Assessing flower-visiting arthropod diversity in apple orchards through metabarcoding of environmental DNA from flowers and visual census
Research output: Contribution to journal › Journal article › peer-review
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Arthropods are essential in maintaining healthy and productive agricultural ecosystems. Agricultural crops such as apples are typically pollinated by domesticated honey bees, but wild bees and other arthropod flower visitors also contribute to pollination. Flower visitors can also be natural enemies of crop-pests or herbivores. Biodiversity is under pressure and knowledge of wildflower visitors is an important tool in designing orchards that can support high functional biodiversity. In our study, we assessed the diversity of arthropod flower visitors in four Danish apple orchards using both molecular and nonmolecular techniques to study arthropod communities in agricultural ecosystems. Arthropod DNA collected from apple flowers was analyzed using a DNA metabarcoding approach using the mitochondrial COI marker, while arthropod pollinators were recorded through visual assessment surveys. These complementary techniques resulted in a total of 19 arthropod taxa detected. Nonbee arthropods constituted a large proportion of arthropods detected by both methods (84%, 16 taxa). Metabarcoding detected 12 taxa and had 83% species resolution. Visual census recovered flower visiting groups to the order level (Coleoptera, Diptera, Hymenoptera and Lepidoptera) but not species level and also provided relative abundance data, which is not possible with molecular methods. We demonstrated that by utilizing both molecular and nonmolecular techniques to assess arthropod communities, we are able to obtain a broader overview of the arthropod fauna present. The methodology used and the outcome of this study can be used to inform and tailor suitable arthropod-pest management practices in orchards to increase crop yield and maintain healthy agricultural systems.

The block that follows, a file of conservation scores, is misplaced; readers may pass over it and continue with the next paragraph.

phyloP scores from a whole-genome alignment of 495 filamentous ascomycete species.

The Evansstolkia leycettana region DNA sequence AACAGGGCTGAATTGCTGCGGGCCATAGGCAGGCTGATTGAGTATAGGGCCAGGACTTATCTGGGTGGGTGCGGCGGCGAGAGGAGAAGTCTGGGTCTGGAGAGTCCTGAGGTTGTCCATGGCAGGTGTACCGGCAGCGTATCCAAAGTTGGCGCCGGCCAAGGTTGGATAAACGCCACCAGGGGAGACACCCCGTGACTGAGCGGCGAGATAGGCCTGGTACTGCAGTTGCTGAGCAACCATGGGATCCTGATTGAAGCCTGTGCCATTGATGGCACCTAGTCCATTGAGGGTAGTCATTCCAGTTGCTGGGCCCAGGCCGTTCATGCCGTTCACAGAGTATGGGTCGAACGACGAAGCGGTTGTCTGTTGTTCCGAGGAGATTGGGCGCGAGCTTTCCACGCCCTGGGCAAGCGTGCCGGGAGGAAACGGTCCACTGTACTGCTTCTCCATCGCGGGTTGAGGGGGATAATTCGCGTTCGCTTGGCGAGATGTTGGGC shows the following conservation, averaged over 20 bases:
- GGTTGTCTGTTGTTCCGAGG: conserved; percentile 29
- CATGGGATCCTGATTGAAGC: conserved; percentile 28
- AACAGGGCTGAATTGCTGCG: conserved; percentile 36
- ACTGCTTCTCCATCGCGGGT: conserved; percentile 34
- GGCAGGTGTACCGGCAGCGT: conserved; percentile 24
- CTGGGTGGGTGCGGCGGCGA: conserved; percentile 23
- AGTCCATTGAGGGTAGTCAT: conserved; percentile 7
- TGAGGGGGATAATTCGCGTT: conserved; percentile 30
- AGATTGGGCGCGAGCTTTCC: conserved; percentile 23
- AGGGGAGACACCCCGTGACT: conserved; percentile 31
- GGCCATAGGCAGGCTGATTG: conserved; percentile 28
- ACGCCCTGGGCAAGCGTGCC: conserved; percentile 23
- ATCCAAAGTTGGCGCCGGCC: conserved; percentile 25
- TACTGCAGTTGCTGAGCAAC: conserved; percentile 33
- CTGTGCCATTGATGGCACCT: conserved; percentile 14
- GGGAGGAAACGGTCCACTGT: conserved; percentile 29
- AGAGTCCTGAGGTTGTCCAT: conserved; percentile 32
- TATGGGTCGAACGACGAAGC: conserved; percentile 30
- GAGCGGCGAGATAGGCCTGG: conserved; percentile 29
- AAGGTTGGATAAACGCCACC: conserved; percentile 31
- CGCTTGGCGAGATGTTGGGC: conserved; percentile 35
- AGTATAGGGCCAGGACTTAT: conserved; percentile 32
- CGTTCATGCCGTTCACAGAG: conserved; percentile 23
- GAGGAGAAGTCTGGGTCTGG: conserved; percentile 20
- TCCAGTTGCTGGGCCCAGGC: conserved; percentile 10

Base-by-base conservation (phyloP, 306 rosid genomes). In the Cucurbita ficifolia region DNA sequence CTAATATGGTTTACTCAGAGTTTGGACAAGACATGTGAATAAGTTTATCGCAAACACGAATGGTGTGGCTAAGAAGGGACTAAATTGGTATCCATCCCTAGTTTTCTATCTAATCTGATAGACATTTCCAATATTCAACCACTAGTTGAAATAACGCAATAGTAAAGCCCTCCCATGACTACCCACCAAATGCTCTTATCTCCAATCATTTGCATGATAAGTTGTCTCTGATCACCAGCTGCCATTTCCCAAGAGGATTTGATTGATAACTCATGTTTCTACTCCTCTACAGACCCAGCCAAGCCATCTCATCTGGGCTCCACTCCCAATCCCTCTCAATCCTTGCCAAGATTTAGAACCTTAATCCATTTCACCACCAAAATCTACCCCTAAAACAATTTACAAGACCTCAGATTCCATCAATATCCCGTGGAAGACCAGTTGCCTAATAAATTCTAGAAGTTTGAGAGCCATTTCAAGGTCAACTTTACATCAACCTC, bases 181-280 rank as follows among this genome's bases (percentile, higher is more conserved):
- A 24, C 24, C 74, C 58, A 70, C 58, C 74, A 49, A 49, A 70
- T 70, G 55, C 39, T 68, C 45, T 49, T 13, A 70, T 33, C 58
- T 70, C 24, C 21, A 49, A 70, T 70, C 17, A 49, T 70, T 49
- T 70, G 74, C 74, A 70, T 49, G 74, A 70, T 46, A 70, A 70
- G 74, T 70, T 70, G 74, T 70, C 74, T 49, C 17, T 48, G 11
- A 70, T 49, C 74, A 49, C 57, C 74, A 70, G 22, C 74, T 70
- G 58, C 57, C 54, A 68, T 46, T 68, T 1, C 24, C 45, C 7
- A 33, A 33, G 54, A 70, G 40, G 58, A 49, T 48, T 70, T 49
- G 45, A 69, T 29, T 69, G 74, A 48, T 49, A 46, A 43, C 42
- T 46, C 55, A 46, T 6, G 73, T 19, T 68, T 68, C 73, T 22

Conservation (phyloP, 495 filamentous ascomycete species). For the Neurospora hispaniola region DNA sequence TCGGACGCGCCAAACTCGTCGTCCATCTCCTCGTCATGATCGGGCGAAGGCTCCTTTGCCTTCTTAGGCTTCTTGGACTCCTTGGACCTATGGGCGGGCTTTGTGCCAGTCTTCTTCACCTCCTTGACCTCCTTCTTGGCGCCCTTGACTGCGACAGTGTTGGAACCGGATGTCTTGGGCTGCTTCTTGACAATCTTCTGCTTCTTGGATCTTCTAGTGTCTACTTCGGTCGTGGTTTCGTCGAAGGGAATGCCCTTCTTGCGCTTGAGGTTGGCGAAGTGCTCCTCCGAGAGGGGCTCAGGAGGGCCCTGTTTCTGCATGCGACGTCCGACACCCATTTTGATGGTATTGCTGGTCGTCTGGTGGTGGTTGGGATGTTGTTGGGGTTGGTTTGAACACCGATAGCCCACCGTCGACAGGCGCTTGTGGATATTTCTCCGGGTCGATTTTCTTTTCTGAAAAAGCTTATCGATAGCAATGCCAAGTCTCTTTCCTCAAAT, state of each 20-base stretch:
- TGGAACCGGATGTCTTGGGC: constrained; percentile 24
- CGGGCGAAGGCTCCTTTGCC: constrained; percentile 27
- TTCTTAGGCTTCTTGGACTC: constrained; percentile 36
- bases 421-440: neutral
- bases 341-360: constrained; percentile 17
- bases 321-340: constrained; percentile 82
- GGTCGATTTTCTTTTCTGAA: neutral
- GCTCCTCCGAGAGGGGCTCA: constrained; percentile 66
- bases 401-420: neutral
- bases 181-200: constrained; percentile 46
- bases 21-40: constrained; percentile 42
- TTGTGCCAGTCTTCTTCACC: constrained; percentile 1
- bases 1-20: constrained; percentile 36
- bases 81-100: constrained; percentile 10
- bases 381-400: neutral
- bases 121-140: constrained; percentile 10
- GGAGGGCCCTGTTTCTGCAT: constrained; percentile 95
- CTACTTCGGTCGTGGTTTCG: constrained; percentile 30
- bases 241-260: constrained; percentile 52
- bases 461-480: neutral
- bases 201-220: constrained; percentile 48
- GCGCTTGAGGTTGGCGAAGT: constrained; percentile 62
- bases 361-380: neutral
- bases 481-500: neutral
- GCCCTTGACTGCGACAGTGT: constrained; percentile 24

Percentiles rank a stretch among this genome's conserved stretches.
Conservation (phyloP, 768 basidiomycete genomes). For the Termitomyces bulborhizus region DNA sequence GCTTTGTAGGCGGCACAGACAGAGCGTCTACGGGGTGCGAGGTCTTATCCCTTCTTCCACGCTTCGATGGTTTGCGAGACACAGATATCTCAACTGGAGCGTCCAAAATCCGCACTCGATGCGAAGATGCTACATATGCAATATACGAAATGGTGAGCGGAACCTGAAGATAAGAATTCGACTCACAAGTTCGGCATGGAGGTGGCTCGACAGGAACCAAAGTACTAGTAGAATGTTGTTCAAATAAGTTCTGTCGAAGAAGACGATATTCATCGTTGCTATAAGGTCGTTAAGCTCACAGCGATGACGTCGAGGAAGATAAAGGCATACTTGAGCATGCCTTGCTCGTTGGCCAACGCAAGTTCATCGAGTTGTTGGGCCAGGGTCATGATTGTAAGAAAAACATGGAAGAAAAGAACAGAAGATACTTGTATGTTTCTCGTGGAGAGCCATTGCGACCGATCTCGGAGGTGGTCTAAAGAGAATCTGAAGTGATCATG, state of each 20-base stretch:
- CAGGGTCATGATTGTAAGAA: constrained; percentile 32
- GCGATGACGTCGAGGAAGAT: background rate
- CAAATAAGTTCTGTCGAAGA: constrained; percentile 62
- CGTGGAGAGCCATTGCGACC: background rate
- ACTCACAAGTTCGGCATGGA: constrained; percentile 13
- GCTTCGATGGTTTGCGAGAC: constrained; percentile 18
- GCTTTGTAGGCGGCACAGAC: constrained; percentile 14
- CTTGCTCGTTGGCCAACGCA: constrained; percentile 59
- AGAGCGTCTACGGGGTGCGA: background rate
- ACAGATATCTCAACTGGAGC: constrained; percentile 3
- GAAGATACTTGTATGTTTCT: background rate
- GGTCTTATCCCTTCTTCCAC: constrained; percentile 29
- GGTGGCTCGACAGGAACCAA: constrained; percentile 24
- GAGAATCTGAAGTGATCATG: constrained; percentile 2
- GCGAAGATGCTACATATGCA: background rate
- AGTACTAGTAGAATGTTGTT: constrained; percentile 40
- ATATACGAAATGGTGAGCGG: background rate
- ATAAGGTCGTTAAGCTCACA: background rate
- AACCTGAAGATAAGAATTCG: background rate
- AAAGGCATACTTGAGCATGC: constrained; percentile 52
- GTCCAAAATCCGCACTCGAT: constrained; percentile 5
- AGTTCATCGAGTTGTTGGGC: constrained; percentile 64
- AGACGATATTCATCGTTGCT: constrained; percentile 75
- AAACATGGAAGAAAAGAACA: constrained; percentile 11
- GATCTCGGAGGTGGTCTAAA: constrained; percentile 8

|Number of pages||15|
|Publication status||Published - 2023|
© 2022 The Authors. Environmental DNA published by John Wiley & Sons Ltd.
- agricultural crops, biodiversity, environmental DNA, high-throughput sequencing, insects, molecular techniques